October is National Cyberbullying Prevention Month, but it’s a problem that must be addressed persistently at all times of the year. Studies show that over 70 percent of students have witnessed cyberbullying of some kind. It happens in all online platforms, whether social media, text messages, instant messages in apps, or email. Since online data never dies, it can never really be erased and can ruin the lives of the bullied as well those who bully.
Evan Abramson, director of technology at Millburn Township Public Schools in New Jersey, gave an edWeb.net seminar entitled “Developing a Cyberbullying Prevention Program” in September 2018. He talked about the types of cyberbullying, what his district is doing to stop it, and some resources to help educate students, parents, and staff.
Abramson mentioned three types of bullying:
- Verbal — saying or writing mean thing, such teasing, in appropriate sexual comments, taunting, and threatening to cause harm
- Social — hurting someone’s reputation or relationships, such as leaving someone out on purpose, telling other children not to be friends with someone, spreading rumors about someone, or embarrassing someone in public, and
- Physical — hurting a person’s body or possessions, such as hitting/kicking/pinching, spitting, and tripping/pushing. Physical bullying often comes as the result of other bullying or online arguments.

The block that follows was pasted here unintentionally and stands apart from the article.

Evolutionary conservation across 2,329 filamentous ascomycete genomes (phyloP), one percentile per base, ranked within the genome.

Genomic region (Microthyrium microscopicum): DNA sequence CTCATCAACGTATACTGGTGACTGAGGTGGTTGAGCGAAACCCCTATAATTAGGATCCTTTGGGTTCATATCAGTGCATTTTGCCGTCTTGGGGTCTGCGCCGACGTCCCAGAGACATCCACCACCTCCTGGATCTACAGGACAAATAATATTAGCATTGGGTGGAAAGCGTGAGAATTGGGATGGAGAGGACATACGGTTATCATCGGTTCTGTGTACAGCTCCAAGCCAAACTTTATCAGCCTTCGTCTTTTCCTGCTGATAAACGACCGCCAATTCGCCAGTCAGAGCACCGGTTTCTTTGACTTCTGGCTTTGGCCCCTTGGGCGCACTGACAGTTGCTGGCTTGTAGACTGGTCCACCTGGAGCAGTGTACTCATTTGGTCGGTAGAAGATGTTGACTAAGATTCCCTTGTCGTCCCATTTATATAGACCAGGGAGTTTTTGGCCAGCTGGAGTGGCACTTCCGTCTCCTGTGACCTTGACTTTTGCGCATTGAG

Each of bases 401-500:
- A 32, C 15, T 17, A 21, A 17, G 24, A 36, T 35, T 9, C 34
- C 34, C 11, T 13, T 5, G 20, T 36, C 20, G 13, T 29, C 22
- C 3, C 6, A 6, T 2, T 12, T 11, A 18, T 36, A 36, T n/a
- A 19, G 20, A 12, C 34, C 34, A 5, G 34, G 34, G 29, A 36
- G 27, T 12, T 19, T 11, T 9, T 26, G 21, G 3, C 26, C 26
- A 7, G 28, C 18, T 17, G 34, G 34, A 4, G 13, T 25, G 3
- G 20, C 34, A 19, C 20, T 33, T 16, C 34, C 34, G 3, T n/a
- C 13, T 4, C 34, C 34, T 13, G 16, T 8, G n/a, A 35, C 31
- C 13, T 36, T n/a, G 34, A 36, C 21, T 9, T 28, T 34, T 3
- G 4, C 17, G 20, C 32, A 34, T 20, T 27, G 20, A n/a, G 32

Students are less likely to bully when they know that they are not anonymous and that there are state laws against cyberbullying. You can see the cyberbullying laws for your state at https://www.stopbullyingnow.gov/laws/.
There are also tools for monitoring student behavior, such as provided by Gaggle, which can monitor all student email, Google doc accounts, chat accounts, and even drafts. Lightspeed has a web filter that shows Internet activity, as does GoGuardian.
Most important is to educate students, parents, and even staff. Abramson designed an entire program for the district, which he outlined in his presentation. He also listed some educational resources, which include:
- Learning.com. They have a free cyberbullying prevention toolkit available for download, as well as a variety of other educational resources
- Nearpod.com has free lessons about cyberbulling, as well as digital citizenship lessons which Abramson said were not free but were well worth the money
- CommonsenseMedia.org offers a variety of online and offline resources educational resources about cyberbullying and digital citizenship
Abramson also suggested having staff read The Fire Within by Mandy Froelich, which in part talks about the trauma caused by bullying.